Benefits of Exercise - Mental Health

Training - Mental Health

I remember the first time I stepped foot inside a gym. It was terrifying for me. I didn't know how to use any equipment and everywhere I looked, the people I saw seemed to have walked out of a fitness magazine. Tummies flat, hair done and some girls even had a full face of make up on (I didn't get it.) Don’t you sweat it off?

My thoughts ranged from, Why are these people here all the way to Is this a fashion Parade to OMG I am going to fall on my face and everyone is looking at me. They are all going to laugh. This is not for me.

The start for me was dismal. I stuck to the treadmill because all you have to do is walk straight, and if you are feeling brave you crank the incline up and do a little jogging. My jogging is walking swiftly for most.

I had to drag myself to go initially. It didn't come naturally to me and I still had not a farting clue as to how to do any weights or any toning. Which is what I actually wanted to do. I wanted to be able to wear those strap tops with no sleeves and feel confident. I ended up asking my partner if he would join me at the gym and he agreed. We were both newbies to a gym but he had exercised plenty before so I felt more confident going with him. He knew what to do so he started to teach me how to do things I never thought I would ever be able to do. He challenged me to do weights and lunges and squats. Everything I saw other girls doing but was too afraid to try.

After doing this for a few months I realized that in general my mental health seemed to have taken a shift. I was less focused on the negative, nagging in my brain and more focused on becoming stronger and improving my general health. When I started seeing results, is when I really started to feel good. I knew I was becoming stronger and I pushed myself a bit more every day. I also realized that nobody, not a single person in the gym actually cares about what you are doing.

Yes, now and then a guy or girl might check you out but for the most part everyone is too busy working on their bodies to focus on you and if you are looking silly doing a burpee. Nobody cares. At the beginning I was convinced that I was being stared at because I clearly had no idea what I was doing. It could not be more obvious if you printed a sticker and stuck it on my forehead. Eventually I realized that sometimes people may seem like they are focusing on you but really, they are just in their own world, music blaring in their ears. 

I was always told that physical activity is thought to cause chemical changes in the brain, which can help to positively change our mood. So I started to do a little research on exactly how it works and why I was noticeably feeling more energized and in general more mentally ''stable''.

Some scientists think being active can improve well-being because it brings about a sense of greater self-esteem, self-control, and the ability to rise to a challenge.

Endorphins and other neurotransmitters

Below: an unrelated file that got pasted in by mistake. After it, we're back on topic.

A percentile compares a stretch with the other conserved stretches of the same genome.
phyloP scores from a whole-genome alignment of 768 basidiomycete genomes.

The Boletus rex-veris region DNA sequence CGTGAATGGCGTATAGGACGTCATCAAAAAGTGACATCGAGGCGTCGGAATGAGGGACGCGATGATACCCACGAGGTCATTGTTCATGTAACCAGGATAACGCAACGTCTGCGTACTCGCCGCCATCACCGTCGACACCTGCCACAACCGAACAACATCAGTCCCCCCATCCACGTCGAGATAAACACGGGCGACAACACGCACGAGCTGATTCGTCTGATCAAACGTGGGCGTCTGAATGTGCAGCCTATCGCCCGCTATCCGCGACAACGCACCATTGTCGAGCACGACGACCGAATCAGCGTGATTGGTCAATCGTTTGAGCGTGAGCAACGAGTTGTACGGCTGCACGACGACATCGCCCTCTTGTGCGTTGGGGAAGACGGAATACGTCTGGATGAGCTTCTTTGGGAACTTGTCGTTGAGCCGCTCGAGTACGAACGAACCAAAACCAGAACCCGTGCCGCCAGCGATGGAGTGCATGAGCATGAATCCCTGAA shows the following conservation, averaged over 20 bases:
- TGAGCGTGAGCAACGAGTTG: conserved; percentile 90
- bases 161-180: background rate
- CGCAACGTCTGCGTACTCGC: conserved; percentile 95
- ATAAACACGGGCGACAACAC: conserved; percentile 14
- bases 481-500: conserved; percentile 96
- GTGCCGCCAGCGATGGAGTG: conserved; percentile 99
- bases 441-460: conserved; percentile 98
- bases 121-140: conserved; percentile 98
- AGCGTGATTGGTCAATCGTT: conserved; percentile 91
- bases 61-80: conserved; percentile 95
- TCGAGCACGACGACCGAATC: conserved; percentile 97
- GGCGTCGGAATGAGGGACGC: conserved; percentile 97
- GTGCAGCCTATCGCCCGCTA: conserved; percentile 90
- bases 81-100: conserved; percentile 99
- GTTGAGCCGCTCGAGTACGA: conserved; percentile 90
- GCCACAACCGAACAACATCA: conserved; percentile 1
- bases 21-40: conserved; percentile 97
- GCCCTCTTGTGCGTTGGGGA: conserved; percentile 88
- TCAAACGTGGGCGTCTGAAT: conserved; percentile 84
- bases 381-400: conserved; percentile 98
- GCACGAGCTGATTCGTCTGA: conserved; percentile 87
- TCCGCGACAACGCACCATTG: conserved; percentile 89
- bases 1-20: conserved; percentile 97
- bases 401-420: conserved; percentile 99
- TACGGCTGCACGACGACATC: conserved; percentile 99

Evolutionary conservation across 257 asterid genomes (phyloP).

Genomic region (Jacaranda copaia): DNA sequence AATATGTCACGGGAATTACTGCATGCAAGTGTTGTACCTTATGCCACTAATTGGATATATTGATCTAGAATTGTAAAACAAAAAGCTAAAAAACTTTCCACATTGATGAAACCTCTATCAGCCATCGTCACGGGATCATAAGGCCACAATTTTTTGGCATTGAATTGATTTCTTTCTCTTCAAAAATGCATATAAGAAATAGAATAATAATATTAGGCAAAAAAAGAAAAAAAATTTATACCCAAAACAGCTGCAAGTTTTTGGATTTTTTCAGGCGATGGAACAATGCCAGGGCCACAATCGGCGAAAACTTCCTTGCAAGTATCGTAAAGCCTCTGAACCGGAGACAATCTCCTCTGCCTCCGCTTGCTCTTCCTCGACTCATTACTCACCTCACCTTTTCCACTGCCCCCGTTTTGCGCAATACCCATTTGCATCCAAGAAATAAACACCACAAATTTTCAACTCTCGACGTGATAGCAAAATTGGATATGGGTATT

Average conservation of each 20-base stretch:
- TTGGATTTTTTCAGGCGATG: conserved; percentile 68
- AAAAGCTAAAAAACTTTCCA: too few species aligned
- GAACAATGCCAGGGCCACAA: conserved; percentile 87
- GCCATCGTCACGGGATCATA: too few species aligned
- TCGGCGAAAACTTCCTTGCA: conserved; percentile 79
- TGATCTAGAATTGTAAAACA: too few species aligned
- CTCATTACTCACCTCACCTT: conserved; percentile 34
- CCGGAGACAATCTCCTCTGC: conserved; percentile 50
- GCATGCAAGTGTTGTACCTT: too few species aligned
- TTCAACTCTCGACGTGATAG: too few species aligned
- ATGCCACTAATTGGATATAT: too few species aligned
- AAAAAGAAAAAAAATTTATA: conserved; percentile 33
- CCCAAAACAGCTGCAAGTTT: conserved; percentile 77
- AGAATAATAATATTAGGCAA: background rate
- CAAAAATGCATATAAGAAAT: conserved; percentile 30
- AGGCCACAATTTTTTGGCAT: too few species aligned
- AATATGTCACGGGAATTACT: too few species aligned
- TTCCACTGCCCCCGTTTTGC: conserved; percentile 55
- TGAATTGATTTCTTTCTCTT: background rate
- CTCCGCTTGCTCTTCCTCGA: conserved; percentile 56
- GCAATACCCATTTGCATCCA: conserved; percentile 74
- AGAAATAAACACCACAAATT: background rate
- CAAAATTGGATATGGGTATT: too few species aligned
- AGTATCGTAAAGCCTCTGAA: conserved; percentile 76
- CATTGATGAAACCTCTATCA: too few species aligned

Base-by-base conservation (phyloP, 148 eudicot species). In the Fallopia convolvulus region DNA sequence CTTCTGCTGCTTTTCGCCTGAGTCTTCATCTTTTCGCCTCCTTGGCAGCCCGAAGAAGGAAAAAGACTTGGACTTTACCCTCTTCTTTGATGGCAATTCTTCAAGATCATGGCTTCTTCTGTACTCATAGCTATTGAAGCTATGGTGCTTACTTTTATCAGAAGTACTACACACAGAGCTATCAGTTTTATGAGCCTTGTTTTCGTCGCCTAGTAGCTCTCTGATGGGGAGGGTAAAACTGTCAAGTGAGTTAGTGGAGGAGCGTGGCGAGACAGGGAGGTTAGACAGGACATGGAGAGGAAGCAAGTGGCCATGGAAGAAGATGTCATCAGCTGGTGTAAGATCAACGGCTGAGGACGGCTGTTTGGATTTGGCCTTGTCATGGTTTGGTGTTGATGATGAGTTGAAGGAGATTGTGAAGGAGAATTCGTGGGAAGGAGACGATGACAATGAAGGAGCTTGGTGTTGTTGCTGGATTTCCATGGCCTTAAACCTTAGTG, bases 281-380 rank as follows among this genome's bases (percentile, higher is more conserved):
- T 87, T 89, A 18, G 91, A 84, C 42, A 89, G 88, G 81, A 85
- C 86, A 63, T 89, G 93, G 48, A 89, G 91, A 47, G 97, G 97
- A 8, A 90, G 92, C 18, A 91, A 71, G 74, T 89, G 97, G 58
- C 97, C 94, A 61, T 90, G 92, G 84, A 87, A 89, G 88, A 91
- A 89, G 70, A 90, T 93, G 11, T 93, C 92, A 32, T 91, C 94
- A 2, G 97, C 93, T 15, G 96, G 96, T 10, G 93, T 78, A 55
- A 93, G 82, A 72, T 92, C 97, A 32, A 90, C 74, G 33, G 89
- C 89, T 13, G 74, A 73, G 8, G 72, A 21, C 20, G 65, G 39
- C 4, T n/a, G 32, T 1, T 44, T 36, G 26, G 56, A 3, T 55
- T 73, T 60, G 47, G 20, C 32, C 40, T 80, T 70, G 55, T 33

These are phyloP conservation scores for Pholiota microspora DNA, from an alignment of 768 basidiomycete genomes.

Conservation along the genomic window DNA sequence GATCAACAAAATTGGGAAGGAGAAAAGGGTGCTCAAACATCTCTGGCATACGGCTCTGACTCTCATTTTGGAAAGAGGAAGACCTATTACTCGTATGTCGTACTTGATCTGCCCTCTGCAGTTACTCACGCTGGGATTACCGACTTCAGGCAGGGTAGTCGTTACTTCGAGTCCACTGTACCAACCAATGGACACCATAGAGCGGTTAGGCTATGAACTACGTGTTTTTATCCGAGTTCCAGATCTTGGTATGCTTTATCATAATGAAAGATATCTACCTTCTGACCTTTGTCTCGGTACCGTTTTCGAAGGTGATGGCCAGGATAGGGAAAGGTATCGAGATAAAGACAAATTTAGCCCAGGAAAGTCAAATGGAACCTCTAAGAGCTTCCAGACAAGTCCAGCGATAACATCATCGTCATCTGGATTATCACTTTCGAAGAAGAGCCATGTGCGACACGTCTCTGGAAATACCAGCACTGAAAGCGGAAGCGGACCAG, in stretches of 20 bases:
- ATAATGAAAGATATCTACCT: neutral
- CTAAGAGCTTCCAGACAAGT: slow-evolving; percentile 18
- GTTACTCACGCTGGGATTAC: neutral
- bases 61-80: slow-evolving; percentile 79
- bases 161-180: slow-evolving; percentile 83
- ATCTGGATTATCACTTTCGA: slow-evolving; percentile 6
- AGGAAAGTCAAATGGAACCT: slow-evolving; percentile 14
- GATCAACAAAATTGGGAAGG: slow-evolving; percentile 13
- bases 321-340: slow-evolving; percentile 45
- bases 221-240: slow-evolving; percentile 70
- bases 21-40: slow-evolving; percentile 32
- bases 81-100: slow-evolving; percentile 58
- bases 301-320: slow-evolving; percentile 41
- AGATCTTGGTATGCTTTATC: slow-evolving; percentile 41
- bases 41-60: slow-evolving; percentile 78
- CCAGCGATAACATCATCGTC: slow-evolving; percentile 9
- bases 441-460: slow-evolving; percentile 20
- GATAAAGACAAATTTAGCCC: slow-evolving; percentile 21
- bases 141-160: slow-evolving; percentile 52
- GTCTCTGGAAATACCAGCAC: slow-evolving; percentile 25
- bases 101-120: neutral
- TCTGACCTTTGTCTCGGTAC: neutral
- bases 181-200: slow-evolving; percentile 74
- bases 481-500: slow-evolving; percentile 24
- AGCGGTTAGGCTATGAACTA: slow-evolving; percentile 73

The first thing you might think of when it comes to exercise and depression is what is commonly known as “runner’s high.” This describes the release of endorphins that your brain experiences when you do physical activity. Endorphins are a type of neurotransmitter, or chemical messenger. They help relieve pain and stress.

Endorphins are only one of many neurotransmitters released when you exercise. Physical activity also stimulates the release of dopamine, norepinephrine, and serotonin. These brain chemicals play an important part in regulating your mood.

For example, regular exercise can positively impact serotonin levels in your brain (every bit helps). Raising your levels of serotonin boosts your mood and overall sense of well-being. It can also help improve your appetite and sleep cycles, which are often negatively affected by depression.

Regular exercise also helps balance your body’s level of stress hormones, such as adrenaline. Adrenaline plays a crucial role in your fight-or-flight response, although too much of it can damage your health.

Whether you’re experiencing a simple case of the Monday blues or more persistent symptoms of depression, exercise in general can help boost your mood.

Other mental health benefits of exercise
Exercise can have other mental health benefits too. For example, focusing on your body’s movements during exercise may help distract you from any worries you may have and improve your confidence as it does for me. Setting and meeting exercise-related goals may also boost sense of control.

Social Benefits
When you exercise with other people, it can provide mood-boosting social benefits. For example, consider walking in the park, taking a yoga class, or joining a recreational sport team with a friend or family member. Exercise classes can also be a good place to meet new people. You can enjoy the physical stimulation of a workout, while getting social stimulation too. I am not the most social person, but just from going to the gym I have met great new people.

A range of factors can contribute to depression. Your brain chemistry is an important one. In many cases, you can improve your brain chemistry with something as simple as regular exercise. Getting 150 minutes of moderate aerobic activity per week is an important part of staying healthy. It can boost your mood and energy, while strengthening your muscles, lungs, and heart and has proven to be hugely beneficial to mental health. I have seen the benefits, you can too!

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